“What is the point of criticizing ‘DNR’ for some divisions or other using swastikas on their emblems.  Who do you criticize? ”, Likhachev asks.  He points out that there are no free media in militant-controlled areas, “no international observers who could investigate international crimes like Amnesty International did in Ukraine with regard to Aidar [the volunteer battalion].”

He believes, however, that the Russian far-right on the side of the militants played a more important role than Ukrainian far-right activists. The role of volunteers on the pro-Russian side is considerably greater.  He stresses that the Russian army’s input  at the beginning was in providing specialists, organizers and saboteurs, with by no means all of these being full-time military personnel.  It also intervened at critical moments in the fighting, he says, but most of the Russian fighters, he believes, were volunteers.  It is hard to calculate what percentage of the militants are Russian. He suggests one third, but stresses that these are the professional sabotage and intelligence storming groups and the most motivated.  Of the Russian militants, he believes more than half are radical nationalists.

Russian neo-Nazis played an extremely important mobilizing role at the beginning of the conflict, as the most organized groups who were physically and psychologically inclined to seek a military solution. Likhachev quotes Igor Strelkov (the nom de guerre of Igor Girkin, the perhaps former Russian military intelligence officer) who stated that if his unit had not seized Sloviansk, the situation would have ended up like in Kharkiv and Odesa, with the militants crushed.

If Strelkov’s group espoused “imperialist nationalism”, the group which seized Kramatorsk was made up to a great extent of neo-Nazis.  So too were other sabotage and intelligence groups, like that of Rusich (more on the earlier and later activities of its neo-Nazi sadist leader Alexei Milchakov).  Rusich “was a totally neo-Nazi unit, using swastikas on its emblems” and made up of professional fighters who “had just yesterday been Russian soldiers”.

Likhachev cites a large number of other Russian neo-Nazis fighting for the militants.  He points out that the neo-Nazi Russian National Unity party was one of the first organizations which began sending groups to fight on an organized basis.  According to the Group’s information, Russian National Unity fighters were present in Donetsk, Odesa, and some cities in the Odesa oblast from towards the end of February 2014.  There had in fact been representatives of the party much earlier, however Likhachev calls them ‘sleeping agents’.  As reported, Pavel Gubarev, one of the first militant leaders in Donetsk, was originally linked with Russian National Unity.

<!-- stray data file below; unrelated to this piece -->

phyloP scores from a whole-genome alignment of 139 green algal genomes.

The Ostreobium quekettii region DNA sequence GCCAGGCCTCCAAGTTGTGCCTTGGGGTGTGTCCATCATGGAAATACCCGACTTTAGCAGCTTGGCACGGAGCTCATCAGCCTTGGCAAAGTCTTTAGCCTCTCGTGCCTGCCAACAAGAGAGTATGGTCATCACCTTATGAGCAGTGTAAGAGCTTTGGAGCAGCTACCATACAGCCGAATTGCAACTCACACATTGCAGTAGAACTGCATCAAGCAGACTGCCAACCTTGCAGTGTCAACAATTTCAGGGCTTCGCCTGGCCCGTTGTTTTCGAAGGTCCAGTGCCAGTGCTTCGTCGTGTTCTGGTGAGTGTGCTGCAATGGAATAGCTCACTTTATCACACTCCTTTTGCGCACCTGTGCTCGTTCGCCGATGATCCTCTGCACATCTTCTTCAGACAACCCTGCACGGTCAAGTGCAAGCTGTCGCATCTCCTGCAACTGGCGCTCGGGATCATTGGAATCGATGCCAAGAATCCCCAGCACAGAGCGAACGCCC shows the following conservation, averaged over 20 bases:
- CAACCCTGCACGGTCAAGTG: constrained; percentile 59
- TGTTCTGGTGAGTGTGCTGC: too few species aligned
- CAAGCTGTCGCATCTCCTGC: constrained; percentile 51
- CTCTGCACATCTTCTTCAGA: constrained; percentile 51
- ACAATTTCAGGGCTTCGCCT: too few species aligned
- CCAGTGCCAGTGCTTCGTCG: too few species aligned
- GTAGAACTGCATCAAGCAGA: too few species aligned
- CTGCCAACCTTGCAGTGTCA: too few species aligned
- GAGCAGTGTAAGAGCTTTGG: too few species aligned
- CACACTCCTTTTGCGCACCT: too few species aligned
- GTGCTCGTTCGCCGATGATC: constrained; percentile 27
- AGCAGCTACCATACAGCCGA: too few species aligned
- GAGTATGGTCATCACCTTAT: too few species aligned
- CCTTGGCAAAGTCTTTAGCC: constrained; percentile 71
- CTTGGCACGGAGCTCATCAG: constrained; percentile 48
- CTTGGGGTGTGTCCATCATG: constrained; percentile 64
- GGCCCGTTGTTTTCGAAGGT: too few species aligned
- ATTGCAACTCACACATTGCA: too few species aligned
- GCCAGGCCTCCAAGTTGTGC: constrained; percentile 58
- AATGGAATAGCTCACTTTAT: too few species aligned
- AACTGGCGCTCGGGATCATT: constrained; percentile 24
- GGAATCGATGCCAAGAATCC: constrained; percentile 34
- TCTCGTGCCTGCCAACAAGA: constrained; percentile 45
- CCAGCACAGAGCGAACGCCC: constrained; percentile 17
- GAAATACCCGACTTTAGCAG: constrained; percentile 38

The fervour shown by Russian neo-Nazis and other far-right parties has found echoes throughout Europe.  During a recent anti-migrant march in Heidenau, some of the German neo-Nazis carried a ‘DNR’ flag.  It seems that most, if not all, European neo-Nazi and extreme-right parties find no cognitive dissonance in fighting what Moscow and its proxies term ‘Ukrainian fascism’.

International Day against Fascism and Anti-Semitism marks the anniversary of Kristallnacht, the first deadly attacks on Jews in Nazi Germany and Austria on Nov 9-10, 1938.  The Jews and Roma Gipsies murdered over the next 7 years, and our fathers and grandfathers who fought a real evil deserve more than the cynical pretence concocted by Moscow and parroted by its proxies of ’fighting ‘fascism’.